Lyanne Brouwer

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Environmental conditions are thought to be responsible for the extent and benefits of cooperative breeding in many animal societies, but experimental tests are scarce. We manipulated predator pressure in the cooperatively breeding cichlid Neolamprologus pulcher in Lake Tanganyika, where predators have been suggested to influence helper and breeder survival,(More)
Group size has been shown to positively influence survival of group members in many cooperatively breeding vertebrates, including the Lake Tanganyika cichlid Neolamprologus pulcher, suggesting Allee effects. However, long-term data are scarce to test how these survival differences translate into changes in group extinction risk, group size and composition.(More)
1. Variation in survival, a major determinant of fitness, may be caused by individual or environmental characteristics. Furthermore, interactions between individuals may influence survival through the negative feedback effects of density dependence. Compared to species in temperate regions, we have little knowledge about population processes and variation(More)
Neolamprologus pulcher is a cooperatively breeding cichlid fish, in which helpers stay in their natal territory and help with brood care, territory defense, and maintenance. In this study we investigated helper effects by an experimental group size reduction in the field. After this manipulation, focal helpers in reduced groups tended to feed less, and(More)
In some bird species, mothers can advantage the offspring of one sex either by elevating them in the laying order to promote earlier hatching or by allocating greater resources to eggs of the preferred sex. In size dimorphic species, the predictions as to which sex should benefit most from such pre-laying adjustments are ambiguous. The smaller sex would(More)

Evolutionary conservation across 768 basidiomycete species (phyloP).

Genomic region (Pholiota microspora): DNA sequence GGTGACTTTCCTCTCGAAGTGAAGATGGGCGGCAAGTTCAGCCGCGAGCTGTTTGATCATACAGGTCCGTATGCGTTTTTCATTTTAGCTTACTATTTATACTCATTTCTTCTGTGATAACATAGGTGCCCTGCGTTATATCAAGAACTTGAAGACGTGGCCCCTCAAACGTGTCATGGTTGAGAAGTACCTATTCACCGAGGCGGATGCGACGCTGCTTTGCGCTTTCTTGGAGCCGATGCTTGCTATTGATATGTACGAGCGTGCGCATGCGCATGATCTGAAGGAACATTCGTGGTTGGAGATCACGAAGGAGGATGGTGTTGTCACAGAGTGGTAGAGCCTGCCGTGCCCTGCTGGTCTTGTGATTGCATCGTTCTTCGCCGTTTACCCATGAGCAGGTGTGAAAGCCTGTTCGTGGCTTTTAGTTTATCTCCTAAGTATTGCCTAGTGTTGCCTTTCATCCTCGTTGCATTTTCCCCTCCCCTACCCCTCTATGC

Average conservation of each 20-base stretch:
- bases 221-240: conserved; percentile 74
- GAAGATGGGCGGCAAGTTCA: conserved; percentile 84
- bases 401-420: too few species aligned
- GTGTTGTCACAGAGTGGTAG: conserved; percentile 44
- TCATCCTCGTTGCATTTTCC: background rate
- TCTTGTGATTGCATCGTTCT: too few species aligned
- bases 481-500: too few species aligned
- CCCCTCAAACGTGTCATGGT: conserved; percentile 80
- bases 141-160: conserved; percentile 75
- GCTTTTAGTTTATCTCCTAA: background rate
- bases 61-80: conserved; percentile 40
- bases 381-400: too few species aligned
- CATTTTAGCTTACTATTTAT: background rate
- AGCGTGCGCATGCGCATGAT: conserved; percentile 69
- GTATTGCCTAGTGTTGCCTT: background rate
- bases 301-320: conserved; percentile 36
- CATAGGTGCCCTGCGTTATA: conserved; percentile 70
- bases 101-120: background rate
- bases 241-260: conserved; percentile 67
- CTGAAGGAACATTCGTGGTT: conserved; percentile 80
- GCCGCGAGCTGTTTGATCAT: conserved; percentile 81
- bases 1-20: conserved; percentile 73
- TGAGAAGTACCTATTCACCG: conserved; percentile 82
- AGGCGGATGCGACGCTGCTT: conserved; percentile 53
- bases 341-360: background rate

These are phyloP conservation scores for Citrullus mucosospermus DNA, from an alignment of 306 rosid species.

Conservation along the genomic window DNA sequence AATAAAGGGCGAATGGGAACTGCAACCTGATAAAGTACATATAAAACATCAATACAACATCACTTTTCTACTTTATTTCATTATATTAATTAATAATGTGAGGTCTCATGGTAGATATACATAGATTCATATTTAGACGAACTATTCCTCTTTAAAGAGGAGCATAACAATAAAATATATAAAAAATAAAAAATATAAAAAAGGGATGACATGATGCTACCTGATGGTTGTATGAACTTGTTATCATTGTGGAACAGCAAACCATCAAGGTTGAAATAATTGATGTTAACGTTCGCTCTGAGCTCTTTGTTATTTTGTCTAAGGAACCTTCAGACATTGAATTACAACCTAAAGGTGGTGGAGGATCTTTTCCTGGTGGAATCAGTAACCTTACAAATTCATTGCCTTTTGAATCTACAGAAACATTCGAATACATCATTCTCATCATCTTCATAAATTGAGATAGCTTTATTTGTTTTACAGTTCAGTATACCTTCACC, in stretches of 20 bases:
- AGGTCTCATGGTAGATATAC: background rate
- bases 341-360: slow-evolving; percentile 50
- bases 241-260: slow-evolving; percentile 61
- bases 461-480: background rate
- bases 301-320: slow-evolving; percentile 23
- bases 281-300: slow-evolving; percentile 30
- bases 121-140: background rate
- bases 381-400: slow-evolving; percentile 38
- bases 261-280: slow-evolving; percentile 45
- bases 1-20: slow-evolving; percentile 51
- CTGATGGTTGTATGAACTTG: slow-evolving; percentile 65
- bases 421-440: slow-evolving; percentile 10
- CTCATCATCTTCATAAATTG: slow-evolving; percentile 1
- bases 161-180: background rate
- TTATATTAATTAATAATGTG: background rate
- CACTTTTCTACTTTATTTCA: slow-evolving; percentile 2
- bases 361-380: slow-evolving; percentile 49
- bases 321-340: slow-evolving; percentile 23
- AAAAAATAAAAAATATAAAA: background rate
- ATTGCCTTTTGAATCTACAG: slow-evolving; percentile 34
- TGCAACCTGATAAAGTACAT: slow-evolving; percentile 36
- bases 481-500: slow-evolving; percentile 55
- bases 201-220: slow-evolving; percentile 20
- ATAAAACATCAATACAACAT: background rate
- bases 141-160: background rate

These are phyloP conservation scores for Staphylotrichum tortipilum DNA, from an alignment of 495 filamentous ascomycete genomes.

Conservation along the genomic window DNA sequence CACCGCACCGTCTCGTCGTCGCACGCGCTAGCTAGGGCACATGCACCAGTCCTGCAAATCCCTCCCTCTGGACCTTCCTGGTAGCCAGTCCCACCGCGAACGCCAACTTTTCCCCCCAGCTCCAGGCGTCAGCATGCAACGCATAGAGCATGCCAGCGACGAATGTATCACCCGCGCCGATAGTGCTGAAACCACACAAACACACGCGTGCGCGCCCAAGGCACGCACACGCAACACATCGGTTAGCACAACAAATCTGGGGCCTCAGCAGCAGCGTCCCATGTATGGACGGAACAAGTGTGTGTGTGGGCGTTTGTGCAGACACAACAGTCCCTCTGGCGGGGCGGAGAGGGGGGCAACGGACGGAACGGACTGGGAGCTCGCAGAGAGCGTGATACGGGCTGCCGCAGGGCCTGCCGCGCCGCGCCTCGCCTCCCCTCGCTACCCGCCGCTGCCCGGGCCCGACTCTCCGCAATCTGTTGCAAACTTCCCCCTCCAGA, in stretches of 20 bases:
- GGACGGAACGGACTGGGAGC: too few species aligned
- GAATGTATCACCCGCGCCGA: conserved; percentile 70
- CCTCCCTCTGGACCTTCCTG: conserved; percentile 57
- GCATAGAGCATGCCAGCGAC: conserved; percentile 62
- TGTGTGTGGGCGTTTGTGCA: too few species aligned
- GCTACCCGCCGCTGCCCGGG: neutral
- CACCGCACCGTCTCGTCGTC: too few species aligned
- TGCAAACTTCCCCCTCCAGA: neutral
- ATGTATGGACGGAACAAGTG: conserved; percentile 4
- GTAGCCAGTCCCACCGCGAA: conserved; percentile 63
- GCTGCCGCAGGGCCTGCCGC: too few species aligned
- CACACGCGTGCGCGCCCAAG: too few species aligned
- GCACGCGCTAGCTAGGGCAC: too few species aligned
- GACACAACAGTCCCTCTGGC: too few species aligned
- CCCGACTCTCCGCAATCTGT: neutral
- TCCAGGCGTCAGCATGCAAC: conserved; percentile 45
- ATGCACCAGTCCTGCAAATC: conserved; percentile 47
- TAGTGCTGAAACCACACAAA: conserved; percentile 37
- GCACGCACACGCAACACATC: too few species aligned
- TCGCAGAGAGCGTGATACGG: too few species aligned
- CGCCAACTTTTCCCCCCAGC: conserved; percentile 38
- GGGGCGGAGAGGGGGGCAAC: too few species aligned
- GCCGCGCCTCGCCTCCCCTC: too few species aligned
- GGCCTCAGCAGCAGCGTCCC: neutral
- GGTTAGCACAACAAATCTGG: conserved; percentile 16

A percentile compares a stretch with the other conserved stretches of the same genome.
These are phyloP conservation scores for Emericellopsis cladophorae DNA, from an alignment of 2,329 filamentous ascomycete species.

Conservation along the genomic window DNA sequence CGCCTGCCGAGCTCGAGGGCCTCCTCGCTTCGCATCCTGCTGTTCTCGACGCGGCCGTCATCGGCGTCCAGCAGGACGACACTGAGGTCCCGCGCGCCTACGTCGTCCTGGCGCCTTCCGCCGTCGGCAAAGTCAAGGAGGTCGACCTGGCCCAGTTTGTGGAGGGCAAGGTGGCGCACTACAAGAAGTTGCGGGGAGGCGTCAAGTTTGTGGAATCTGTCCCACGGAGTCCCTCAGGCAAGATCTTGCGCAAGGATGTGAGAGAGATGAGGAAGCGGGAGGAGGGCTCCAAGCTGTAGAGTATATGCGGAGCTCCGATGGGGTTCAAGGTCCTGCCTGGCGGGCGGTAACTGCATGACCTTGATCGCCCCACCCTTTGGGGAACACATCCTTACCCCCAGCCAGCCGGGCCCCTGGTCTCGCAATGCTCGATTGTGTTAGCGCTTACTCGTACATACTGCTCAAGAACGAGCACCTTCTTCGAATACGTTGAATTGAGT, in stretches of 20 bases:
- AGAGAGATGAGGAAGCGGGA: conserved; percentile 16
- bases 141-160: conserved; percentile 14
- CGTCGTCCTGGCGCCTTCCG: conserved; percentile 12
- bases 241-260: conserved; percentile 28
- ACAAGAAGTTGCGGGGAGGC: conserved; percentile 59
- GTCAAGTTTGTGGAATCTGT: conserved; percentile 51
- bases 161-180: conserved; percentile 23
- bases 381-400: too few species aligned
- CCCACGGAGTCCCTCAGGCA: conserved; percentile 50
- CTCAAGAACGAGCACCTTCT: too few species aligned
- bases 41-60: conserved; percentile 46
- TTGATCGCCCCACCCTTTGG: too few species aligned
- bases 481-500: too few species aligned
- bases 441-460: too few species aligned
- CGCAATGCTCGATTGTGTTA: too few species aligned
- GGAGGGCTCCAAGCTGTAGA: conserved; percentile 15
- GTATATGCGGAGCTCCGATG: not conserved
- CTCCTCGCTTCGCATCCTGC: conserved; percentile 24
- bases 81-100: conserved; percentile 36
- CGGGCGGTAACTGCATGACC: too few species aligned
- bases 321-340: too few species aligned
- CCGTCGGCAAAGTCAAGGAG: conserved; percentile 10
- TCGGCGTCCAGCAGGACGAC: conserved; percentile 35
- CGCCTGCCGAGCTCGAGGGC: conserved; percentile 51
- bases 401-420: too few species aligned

We used capture-mark-recapture models to investigate the effects of both individual and parental heterozygosity, measured at microsatellite loci on the survival of Seychelles warblers (Acrocephalus sechellensis), an endemic island species which went through a severe population bottleneck in the middle of the last century. We found that an individual's(More)
In cooperative breeders, the tension between the opposing forces of kin selection and kin competition is at its most severe. Although philopatry facilitates kin selection, it also increases the risk of inbreeding. When dispersal is limited, extra-pair paternity might be an important mechanism to avoid inbreeding, but evidence for this is equivocal. The(More)
Females should prefer to be fertilized by males that increase the genetic quality of their offspring. In vertebrates, genes of the major histocompatibility complex (MHC) play a key role in the acquired immune response and have been shown to affect mating preferences. They are therefore important candidates for the link between mate choice and indirect(More)
Martijn van de Pol*, Bruno J. Ens, Dik Heg, Lyanne Brouwer, Johan Krol, Martin Maier, Klaus-Michael Exo, Kees Oosterbeek, Tamar Lok, Corine M. Eising and Kees Koffijberg Evolution, Ecology & Genetics, Research School of Biology, the Australian National University, Canberra O200 ACT, Australia; Centre for Conservation Biology, Norwegian University of Science(More)
The distances that individuals disperse, from their natal site to the site of first breeding and between breeding sites, have important consequences for the dynamics and genetic structure of a population. Nearly all previous studies on dispersal have the problem that, because the study area encompassed only a part of the population, emigration may have been(More)